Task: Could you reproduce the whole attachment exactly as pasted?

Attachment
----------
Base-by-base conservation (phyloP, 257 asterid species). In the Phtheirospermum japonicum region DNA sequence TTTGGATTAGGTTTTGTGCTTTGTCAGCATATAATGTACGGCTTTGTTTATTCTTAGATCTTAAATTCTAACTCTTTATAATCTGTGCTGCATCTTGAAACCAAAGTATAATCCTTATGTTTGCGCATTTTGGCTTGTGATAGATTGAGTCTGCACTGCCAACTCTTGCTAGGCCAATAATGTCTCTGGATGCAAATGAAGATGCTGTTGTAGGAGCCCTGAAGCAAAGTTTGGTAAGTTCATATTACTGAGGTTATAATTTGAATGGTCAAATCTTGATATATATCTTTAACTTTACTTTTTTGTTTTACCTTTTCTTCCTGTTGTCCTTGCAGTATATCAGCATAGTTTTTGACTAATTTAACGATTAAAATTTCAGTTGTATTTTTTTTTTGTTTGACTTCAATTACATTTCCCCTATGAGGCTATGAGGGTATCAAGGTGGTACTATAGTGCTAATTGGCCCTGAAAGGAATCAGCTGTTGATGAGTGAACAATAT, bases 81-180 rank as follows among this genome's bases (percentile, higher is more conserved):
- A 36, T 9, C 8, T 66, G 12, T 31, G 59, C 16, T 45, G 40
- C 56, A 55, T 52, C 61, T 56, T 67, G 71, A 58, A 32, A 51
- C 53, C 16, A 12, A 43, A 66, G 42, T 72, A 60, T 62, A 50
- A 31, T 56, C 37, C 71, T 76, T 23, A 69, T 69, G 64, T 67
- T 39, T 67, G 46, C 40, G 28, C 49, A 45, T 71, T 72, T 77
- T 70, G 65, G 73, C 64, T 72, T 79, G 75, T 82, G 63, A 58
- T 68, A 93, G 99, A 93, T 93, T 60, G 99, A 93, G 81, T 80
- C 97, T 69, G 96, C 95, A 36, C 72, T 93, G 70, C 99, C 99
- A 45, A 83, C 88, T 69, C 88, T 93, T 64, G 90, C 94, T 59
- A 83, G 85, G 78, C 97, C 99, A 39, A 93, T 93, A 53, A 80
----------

Base-by-base conservation (phyloP, 257 asterid species). In the Phtheirospermum japonicum region DNA sequence TTTGGATTAGGTTTTGTGCTTTGTCAGCATATAATGTACGGCTTTGTTTATTCTTAGATCTTAAATTCTAACTCTTTATAATCTGTGCTGCATCTTGAAACCAAAGTATAATCCTTATGTTTGCGCATTTTGGCTTGTGATAGATTGAGTCTGCACTGCCAACTCTTGCTAGGCCAATAATGTCTCTGGATGCAAATGAAGATGCTGTTGTAGGAGCCCTGAAGCAAAGTTTGGTAAGTTCATATTACTGAGGTTATAATTTGAATGGTCAAATCTTGATATATATCTTTAACTTTACTTTTTTGTTTTACCTTTTCTTCCTGTTGTCCTTGCAGTATATCAGCATAGTTTTTGACTAATTTAACGATTAAAATTTCAGTTGTATTTTTTTTTTGTTTGACTTCAATTACATTTCCCCTATGAGGCTATGAGGGTATCAAGGTGGTACTATAGTGCTAATTGGCCCTGAAAGGAATCAGCTGTTGATGAGTGAACAATAT, bases 81-180 rank as follows among this genome's bases (percentile, higher is more conserved):
- A 36, T 9, C 8, T 66, G 12, T 31, G 59, C 16, T 45, G 40
- C 56, A 55, T 52, C 61, T 56, T 67, G 71, A 58, A 32, A 51
- C 53, C 16, A 12, A 43, A 66, G 42, T 72, A 60, T 62, A 50
- A 31, T 56, C 37, C 71, T 76, T 23, A 69, T 69, G 64, T 67
- T 39, T 67, G 46, C 40, G 28, C 49, A 45, T 71, T 72, T 77
- T 70, G 65, G 73, C 64, T 72, T 79, G 75, T 82, G 63, A 58
- T 68, A 93, G 99, A 93, T 93, T 60, G 99, A 93, G 81, T 80
- C 97, T 69, G 96, C 95, A 36, C 72, T 93, G 70, C 99, C 99
- A 45, A 83, C 88, T 69, C 88, T 93, T 64, G 90, C 94, T 59
- A 83, G 85, G 78, C 97, C 99, A 39, A 93, T 93, A 53, A 80